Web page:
Careers aren’t born, they evolve. Over time, you develop new skills and become better at your job. But as a new graduate, your priority is to gain experience. So, let’s examine your job description as an entry-level medical assistant and how you climb the career ladder.
What Does a Medical Assistant Do?
Medical assistants manage clinical and clerical tasks in healthcare settings under the supervision of a doctor, nurse, or office administrator. Their many responsibilities include:
- Taking vital signs.
- Rooming patients.
- Taking health histories.
- Updating medical records.
- Collecting lab samples.
- Performing diagnostic tests.
- Administering medications.
- Helping with treatments.
- Assisting with procedures.
- Stocking exam rooms.
- Ordering supplies.
- Billing and coding.
- Patient education.
But your role will be different at first as you learn the ropes in an entry-level position.
What is the Job Description of an Entry-Level Medical Assistants?
Graduates enter the medical assisting field with little practical experience through externships in school. So, they’re assigned basic tasks to warm up on while waiting for learning opportunities. Not all tasks are performed daily, so it can take a while to practice your many skills.
At first, you’ll likely be paired with a mentor, an experienced medical assistant, who can answer your questions and guide your progress. In no time, you’ll be working independently on the tasks for which you were trained, including:
Scheduling is complex. You must know how long different types of visits take and the equipment and personnel they require. In an entry-level position, you’ll help schedule routine visits and follow-up exams. However, as you get to know the doctor and familiarize yourself with the routine, you’ll become a resource for the front office when they’re scheduling complex or urgent care. Once you have the hang of it, you’ll be given more responsibility.
Triaging Clinical Phone Calls
A medical assistant is a doctor’s liaison. As their representative, you’ll engage with clients on their behalf. However, strong working relationships take time to develop, so you’ll start by responding to clinical, inquiries while the doctor decides what to do.
Medical assistants can’t dispense medical advice, it’s beyond their scope of practice. However, once you earn the doctor’s trust, you’ll advise patients independently based on their treatment plan.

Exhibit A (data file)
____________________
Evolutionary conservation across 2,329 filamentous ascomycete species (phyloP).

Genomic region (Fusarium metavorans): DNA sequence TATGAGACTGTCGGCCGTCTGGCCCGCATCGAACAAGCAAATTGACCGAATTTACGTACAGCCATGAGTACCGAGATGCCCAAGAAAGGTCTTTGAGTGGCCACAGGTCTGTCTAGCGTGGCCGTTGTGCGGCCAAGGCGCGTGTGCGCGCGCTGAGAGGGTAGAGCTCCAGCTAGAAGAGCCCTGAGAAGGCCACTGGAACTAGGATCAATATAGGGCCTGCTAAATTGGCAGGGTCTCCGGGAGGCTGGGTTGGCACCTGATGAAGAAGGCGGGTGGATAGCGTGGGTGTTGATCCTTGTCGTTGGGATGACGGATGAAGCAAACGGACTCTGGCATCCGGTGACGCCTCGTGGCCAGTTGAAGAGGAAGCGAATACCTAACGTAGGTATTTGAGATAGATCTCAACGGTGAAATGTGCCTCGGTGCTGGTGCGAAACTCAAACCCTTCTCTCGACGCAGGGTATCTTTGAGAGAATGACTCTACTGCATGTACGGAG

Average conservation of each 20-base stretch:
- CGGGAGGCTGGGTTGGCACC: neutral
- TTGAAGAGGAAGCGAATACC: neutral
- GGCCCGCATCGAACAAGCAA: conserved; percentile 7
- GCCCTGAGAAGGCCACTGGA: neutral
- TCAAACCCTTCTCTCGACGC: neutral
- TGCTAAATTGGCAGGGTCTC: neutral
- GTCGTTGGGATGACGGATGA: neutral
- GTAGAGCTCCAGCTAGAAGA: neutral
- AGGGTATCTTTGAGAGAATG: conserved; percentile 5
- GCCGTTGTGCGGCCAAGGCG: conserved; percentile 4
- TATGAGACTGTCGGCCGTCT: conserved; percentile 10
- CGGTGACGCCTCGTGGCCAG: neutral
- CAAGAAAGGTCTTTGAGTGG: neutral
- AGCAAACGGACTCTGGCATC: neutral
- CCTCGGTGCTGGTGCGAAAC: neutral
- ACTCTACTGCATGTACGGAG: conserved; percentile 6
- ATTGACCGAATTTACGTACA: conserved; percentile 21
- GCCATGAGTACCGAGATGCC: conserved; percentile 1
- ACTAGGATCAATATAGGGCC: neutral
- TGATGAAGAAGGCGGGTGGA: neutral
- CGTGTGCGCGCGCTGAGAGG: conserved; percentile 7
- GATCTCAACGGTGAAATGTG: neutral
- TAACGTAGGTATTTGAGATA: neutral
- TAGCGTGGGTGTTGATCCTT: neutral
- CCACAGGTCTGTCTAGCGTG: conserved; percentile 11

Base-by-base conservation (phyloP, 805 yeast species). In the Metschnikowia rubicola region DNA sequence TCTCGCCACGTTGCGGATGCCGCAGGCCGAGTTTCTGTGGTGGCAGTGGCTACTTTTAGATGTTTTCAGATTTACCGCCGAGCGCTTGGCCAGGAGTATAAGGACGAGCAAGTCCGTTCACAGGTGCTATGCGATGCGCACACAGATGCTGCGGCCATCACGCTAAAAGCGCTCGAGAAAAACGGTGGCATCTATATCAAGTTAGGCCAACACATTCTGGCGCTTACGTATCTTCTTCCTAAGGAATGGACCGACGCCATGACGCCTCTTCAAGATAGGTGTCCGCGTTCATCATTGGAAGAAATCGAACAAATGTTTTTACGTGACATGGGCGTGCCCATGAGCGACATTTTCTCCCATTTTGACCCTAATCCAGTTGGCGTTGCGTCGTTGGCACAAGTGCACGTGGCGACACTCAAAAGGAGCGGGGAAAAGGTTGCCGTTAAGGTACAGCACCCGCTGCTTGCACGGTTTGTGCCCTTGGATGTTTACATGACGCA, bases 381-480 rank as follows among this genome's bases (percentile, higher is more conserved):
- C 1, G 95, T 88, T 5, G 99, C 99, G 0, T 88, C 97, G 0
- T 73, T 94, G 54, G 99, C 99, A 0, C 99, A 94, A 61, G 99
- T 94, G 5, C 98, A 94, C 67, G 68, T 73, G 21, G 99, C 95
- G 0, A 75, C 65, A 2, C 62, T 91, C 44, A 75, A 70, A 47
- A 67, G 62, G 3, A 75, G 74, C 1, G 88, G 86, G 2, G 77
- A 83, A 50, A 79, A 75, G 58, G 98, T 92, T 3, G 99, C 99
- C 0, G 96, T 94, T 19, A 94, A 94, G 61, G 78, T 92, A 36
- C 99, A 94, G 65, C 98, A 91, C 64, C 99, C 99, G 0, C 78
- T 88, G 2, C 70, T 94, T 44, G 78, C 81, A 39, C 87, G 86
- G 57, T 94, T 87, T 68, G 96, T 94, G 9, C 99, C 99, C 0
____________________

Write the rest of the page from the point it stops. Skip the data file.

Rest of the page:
Greeting and Rooming Patients
Greeting and rooming patients are the best ways to learn how the workflow is managed in your medical office. You’ll escort patients to treatment rooms, learning more about them as you take their vital signs and update their health records. It’s a chance to hone many skills from data entry to the soft skills you need to connect effectively with patients.
Performing Diagnostic Tests
Medical assistants are trained to perform a wide range of diagnostic tests from EKGs to pacemaker checks. However, while entry-level medical assistants are well-prepared to handle these technical tasks, many lack the confidence that only comes with experience.
The equipment and supplies used in your office may also be different from what you learned with in school, so there’s a learning curve. Accuracy is critical, so expect close supervision for the first few months. As your expertise grows, so will your responsibilities.
A medical assistant can give medications to clinically stable adults, but there’s much more to drug safety than what you learn in school. Training programs can’t cover every medication or situation. As a new medical assistant, you’ll be entrusted with routine vaccinations and low-risk medication such as vitamin injections.
Assisting with Treatments
Medical assistants are the doctor’s right hand when it comes to treatments. You’ll participate in minor surgical procedures and tackle some of your own, such as suture removal. You’ll watch at first and then help with supervision. Once the doctor is confident in your skills, you’ll be on your own.
Maintaining Exam Rooms
Entry-level medical assistants learn a lot about infection control and inventory management by maintaining exam rooms. From exam room cleanings to stocking the shelves, you’ll learn what goes where, what doctors need for treatments, and what it takes to keep patients safe from communicable diseases. Later, you’ll use this experience to manage inventory and infection control programs.
Billing and Coding